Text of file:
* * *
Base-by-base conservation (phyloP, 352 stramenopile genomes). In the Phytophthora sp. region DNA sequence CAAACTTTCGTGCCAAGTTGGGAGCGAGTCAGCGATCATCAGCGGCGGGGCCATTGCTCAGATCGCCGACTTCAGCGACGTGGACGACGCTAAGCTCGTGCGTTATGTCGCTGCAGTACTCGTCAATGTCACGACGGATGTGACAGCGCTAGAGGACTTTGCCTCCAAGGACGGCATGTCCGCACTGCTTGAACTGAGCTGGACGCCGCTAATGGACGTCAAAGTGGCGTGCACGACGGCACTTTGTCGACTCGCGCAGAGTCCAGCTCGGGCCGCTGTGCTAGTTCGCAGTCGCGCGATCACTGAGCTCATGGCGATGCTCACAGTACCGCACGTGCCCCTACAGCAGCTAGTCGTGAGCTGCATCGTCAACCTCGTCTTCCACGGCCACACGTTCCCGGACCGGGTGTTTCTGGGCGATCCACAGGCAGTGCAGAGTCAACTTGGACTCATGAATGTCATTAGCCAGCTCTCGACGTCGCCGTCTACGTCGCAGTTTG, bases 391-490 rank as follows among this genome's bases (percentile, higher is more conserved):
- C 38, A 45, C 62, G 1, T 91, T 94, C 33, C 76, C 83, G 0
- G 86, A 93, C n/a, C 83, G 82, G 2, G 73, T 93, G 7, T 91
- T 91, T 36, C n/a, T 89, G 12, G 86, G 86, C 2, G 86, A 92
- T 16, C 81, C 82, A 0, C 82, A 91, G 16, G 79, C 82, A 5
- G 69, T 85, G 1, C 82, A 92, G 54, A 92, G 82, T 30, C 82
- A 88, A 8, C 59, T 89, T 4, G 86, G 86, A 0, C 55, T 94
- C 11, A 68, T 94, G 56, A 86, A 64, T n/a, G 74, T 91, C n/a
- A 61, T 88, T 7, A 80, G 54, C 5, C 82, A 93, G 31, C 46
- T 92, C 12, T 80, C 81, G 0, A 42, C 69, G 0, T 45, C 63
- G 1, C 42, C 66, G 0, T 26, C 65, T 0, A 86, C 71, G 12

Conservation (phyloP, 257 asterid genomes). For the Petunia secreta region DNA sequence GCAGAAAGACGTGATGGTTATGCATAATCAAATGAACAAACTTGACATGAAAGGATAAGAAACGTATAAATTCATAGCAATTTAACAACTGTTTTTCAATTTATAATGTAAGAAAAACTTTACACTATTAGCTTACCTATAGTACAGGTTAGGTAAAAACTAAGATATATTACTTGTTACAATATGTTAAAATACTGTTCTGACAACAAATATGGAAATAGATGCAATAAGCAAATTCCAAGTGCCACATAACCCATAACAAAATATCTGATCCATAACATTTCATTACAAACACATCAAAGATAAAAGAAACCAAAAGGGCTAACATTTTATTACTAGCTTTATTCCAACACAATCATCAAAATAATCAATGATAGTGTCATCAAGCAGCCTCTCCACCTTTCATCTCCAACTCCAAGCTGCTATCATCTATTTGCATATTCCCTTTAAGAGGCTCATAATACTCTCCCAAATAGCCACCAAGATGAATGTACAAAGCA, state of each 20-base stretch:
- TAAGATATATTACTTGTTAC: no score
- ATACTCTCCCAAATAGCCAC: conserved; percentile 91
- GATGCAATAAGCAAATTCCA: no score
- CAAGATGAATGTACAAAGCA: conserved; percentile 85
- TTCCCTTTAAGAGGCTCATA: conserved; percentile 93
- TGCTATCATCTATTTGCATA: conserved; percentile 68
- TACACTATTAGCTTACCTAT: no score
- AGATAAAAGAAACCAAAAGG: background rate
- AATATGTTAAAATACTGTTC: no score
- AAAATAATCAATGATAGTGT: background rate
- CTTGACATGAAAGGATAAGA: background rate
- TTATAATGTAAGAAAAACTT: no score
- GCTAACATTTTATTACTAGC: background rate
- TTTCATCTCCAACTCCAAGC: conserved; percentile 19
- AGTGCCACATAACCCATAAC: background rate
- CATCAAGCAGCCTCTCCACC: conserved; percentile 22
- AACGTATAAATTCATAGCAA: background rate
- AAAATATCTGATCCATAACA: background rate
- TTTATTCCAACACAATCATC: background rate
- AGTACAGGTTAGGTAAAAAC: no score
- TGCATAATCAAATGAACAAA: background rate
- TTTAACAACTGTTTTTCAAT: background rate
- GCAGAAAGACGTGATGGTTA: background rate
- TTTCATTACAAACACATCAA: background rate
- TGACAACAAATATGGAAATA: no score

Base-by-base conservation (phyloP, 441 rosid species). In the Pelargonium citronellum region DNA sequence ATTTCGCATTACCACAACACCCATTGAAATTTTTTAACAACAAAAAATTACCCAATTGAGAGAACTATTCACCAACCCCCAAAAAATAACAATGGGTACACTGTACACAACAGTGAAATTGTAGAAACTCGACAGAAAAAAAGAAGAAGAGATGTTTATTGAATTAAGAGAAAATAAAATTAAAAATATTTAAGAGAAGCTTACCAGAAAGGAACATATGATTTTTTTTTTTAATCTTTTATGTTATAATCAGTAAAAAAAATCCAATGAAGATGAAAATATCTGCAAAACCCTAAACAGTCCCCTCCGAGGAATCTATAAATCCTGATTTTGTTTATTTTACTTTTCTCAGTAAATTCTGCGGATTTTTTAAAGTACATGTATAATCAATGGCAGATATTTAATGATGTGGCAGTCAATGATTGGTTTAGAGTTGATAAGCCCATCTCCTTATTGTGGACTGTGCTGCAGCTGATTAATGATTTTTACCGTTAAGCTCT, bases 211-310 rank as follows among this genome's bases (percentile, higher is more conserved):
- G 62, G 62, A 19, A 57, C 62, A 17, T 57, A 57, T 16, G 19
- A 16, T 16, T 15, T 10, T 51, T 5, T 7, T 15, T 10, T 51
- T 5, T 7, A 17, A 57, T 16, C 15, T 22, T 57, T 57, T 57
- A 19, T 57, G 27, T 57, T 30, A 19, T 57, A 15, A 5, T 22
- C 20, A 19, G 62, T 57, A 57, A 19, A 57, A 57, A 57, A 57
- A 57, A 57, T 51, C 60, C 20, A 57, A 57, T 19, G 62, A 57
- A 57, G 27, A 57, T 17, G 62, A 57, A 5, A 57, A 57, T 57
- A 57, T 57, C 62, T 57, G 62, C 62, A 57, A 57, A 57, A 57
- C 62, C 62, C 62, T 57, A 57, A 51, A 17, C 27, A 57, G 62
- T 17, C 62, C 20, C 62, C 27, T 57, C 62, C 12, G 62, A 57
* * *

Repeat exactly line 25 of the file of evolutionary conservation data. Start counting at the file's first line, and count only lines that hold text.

- GCTAACATTTTATTACTAGC: background rate